Day has only coached half of a game where he appeared to show any concern about escaping with a win, and that was against Penn State in 2019 when the battered Buckeyes buttoned things up and conspicuously deflated the game clock in the 4th quarter. It didn't seem jittery, just deliberate.
You're probably old enough to remember how Day's predecessor behaved whenever he got nervous.
Give credit to Ryan Day sticking with Stroud after a tough 1st half— Pick Six Previews (@PickSixPreviews) September 3, 2021
Not only kept him in, but continued to air it out on intermediate and deep shots
In a tight road game, seems like Meyer would have over-relied on QB power instead
This is light slander of a shoe-in Hall of Fame coach who reinforced the championship infrastructure he inherited in Columbus before bequeathing it to the current guy. But it's only light slander because it's true.
You can count the number of bad Saturdays from Urban's time in Columbus on two hands with a pinky to spare, but those autopsies all tend to carry the same pathological marker: QB run security blankey overdoses.
Day knows as well as Meyer did that when your QB is your ball carrier, you've got an extra blocker and an exploitable numbers advantage. The clock also keeps running if you're just trying to burn it down with a slim lead by plodding for 0-2 yard gains. And Urban trusted his QB. That's why he hit that pipe so hard.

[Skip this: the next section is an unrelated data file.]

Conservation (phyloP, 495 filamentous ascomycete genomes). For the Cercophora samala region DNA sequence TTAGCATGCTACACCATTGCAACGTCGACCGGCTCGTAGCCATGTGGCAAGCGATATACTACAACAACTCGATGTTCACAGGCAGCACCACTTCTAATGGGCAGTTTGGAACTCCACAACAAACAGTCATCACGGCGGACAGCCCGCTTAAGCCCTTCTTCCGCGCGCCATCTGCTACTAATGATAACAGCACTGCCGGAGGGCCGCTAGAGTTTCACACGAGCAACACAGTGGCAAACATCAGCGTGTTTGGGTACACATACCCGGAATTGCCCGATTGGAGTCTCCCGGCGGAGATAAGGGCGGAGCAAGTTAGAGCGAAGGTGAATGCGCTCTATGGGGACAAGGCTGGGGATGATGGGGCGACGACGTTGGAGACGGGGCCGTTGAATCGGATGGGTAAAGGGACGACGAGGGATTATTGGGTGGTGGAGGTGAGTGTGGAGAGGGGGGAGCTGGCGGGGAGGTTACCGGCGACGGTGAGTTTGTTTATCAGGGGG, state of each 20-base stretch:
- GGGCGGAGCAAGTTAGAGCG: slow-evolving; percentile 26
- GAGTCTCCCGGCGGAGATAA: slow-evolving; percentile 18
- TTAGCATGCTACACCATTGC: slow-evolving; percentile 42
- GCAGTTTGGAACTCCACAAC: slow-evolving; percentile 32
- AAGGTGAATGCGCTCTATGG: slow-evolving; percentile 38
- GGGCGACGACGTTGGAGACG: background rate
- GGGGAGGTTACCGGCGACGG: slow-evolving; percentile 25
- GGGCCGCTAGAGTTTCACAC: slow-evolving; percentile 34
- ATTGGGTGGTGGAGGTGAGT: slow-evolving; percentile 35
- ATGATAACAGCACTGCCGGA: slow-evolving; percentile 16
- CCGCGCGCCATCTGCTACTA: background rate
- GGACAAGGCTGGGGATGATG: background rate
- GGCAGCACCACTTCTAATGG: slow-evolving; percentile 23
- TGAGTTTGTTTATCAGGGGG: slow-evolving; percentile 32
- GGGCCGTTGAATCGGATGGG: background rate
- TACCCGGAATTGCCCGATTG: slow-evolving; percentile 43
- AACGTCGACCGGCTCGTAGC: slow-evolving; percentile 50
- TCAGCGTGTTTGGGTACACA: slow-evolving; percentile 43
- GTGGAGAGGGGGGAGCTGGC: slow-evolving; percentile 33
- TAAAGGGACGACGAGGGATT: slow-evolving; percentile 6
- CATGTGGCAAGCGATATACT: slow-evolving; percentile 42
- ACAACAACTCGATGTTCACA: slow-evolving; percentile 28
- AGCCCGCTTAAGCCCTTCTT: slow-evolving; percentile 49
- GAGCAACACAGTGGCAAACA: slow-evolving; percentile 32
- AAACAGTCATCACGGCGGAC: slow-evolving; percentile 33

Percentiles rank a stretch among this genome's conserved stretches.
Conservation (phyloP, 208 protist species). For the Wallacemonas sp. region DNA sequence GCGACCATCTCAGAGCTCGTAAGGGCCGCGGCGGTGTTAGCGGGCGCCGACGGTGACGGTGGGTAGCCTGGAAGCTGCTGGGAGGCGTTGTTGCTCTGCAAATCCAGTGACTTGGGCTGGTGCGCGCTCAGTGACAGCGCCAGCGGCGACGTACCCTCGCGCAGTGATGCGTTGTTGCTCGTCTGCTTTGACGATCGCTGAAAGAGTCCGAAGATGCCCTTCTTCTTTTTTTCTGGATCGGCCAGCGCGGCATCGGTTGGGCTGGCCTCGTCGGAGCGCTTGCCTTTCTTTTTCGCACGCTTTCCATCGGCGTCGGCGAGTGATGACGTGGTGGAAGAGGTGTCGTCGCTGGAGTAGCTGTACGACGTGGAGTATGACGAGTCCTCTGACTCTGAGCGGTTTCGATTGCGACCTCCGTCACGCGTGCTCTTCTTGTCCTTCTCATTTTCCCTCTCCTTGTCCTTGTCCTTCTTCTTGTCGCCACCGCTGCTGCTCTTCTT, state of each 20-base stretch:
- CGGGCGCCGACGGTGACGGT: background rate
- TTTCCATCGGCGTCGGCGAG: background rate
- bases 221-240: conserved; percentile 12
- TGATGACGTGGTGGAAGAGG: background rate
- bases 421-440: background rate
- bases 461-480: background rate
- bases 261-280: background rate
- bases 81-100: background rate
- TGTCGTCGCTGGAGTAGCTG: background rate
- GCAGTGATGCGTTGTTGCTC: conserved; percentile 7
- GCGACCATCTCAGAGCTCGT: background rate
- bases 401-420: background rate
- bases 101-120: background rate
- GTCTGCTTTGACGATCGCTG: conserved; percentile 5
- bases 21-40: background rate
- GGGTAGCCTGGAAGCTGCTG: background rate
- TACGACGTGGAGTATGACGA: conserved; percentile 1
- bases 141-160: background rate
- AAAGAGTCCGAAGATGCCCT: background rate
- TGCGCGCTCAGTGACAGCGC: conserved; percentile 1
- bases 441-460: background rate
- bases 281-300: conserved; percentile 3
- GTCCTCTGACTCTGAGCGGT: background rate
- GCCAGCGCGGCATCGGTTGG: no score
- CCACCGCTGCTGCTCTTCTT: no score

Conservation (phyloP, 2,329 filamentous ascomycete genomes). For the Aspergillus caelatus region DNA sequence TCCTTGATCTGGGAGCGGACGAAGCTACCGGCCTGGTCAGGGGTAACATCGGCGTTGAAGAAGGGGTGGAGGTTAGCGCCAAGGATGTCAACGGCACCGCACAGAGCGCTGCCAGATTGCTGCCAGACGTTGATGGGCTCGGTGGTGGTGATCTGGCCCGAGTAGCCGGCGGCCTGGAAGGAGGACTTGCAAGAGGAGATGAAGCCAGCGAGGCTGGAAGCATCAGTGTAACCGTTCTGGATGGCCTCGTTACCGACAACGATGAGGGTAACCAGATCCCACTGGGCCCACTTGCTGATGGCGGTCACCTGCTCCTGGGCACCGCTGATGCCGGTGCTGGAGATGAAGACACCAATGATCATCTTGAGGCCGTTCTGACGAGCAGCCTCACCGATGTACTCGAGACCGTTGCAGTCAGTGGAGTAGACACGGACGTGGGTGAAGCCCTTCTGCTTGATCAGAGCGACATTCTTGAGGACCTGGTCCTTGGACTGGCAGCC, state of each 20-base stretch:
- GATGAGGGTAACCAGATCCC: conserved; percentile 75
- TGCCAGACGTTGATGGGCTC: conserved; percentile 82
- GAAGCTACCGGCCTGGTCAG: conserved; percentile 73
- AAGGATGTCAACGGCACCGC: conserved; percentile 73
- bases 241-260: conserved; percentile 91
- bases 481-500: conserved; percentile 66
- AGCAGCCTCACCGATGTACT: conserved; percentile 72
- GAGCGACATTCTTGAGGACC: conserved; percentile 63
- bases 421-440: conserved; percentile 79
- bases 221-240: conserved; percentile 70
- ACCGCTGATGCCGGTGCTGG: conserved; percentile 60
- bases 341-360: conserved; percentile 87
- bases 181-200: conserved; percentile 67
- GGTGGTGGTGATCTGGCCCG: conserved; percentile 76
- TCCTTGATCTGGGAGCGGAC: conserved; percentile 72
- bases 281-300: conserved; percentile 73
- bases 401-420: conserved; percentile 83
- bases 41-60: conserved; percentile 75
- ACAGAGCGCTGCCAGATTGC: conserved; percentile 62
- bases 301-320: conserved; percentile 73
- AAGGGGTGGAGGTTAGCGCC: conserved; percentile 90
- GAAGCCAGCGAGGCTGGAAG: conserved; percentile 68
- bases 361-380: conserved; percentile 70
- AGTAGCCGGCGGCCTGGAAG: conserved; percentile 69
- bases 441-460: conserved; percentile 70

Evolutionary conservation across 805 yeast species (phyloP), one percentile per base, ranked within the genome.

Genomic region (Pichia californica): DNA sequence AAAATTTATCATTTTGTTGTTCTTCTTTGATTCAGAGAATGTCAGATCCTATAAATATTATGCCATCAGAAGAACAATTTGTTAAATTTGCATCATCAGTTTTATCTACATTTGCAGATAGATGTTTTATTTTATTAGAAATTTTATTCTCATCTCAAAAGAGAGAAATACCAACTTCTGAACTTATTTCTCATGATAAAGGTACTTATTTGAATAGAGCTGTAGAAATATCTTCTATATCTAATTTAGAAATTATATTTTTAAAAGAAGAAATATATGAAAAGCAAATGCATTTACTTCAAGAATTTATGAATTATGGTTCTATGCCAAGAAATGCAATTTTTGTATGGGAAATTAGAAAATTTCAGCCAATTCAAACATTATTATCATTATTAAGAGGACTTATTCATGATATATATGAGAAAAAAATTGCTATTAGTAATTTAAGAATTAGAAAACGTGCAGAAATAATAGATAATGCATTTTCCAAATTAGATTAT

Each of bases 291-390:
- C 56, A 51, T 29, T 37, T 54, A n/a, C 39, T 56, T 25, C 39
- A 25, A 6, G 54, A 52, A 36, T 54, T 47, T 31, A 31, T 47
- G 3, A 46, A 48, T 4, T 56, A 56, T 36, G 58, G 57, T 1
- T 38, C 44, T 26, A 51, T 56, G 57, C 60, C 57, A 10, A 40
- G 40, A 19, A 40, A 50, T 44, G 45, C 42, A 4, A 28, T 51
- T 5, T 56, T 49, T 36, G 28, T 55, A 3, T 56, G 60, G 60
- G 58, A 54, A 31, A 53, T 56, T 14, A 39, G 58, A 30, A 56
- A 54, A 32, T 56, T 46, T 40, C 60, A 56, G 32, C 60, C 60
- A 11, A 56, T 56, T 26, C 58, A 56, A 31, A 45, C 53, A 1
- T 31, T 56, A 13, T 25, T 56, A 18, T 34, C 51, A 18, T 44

So here's how Day clammed up with 10 minutes still remaining in a one-score road game.
|TIME LEFT||DOWN & DISTANCE||PLAY CALL|
|10:34||1st & 10||Henderson run|
|9:54||2nd & 5||Pass to Wilson (incomplete)|
|9:43||3rd & 5||Pass to Henderson (touchdown)|
Ohio State burned a cool 56 seconds off the clock before scoring. Minnesota responded with a 9-play TD drive that took over four minutes. Look how nervous the play calling got after that.
|TIME LEFT||DOWN & DISTANCE||PLAY CALL|
|5:22||1st & 10||Williams run|
|4:39||1st & 10||Pass to Olave (touchdown)|
That's another 52 seconds the Buckeyes wasted. Were they concerned about escaping Minneapolis with a win? You might have been concerned. They were not concerned.
|TIME LEFT||DOWN & DISTANCE||PLAY CALL|
|3:54||1st & 10||Crowley run|
|3:05||2nd & 9||Crowley run|
|Penalty||3rd & 7||Minnesota offside|
|2:28||3rd & 2||Crowley run|
|1:43||1st & 10||Crowley run|
|0:57||2nd & 8||Crowley run|
|0:08||3rd & 6||Crowley run|
And that's game. Ohio State didn't telegraph its time-wasting intentions to the home team, which, we've all experienced how poorly that can go. Instead, the Buckeyes demonstrated they preferred to play football instead of keep-away, even with the game on the line.
That's confidence. That's strength. That's flexing on a boisterous, hostile stadium. That's fun.
INTERMISSION: THE SOLO
Arthur is a movie about an alcoholic trust fund baby who can only inherit his billions if he accepts to marry his father's business associate's daughter, to whom he is not attracted. Unfortunately, Arthur is fond of a scoundrel of a woman he first met when she was shoplifting from a department store.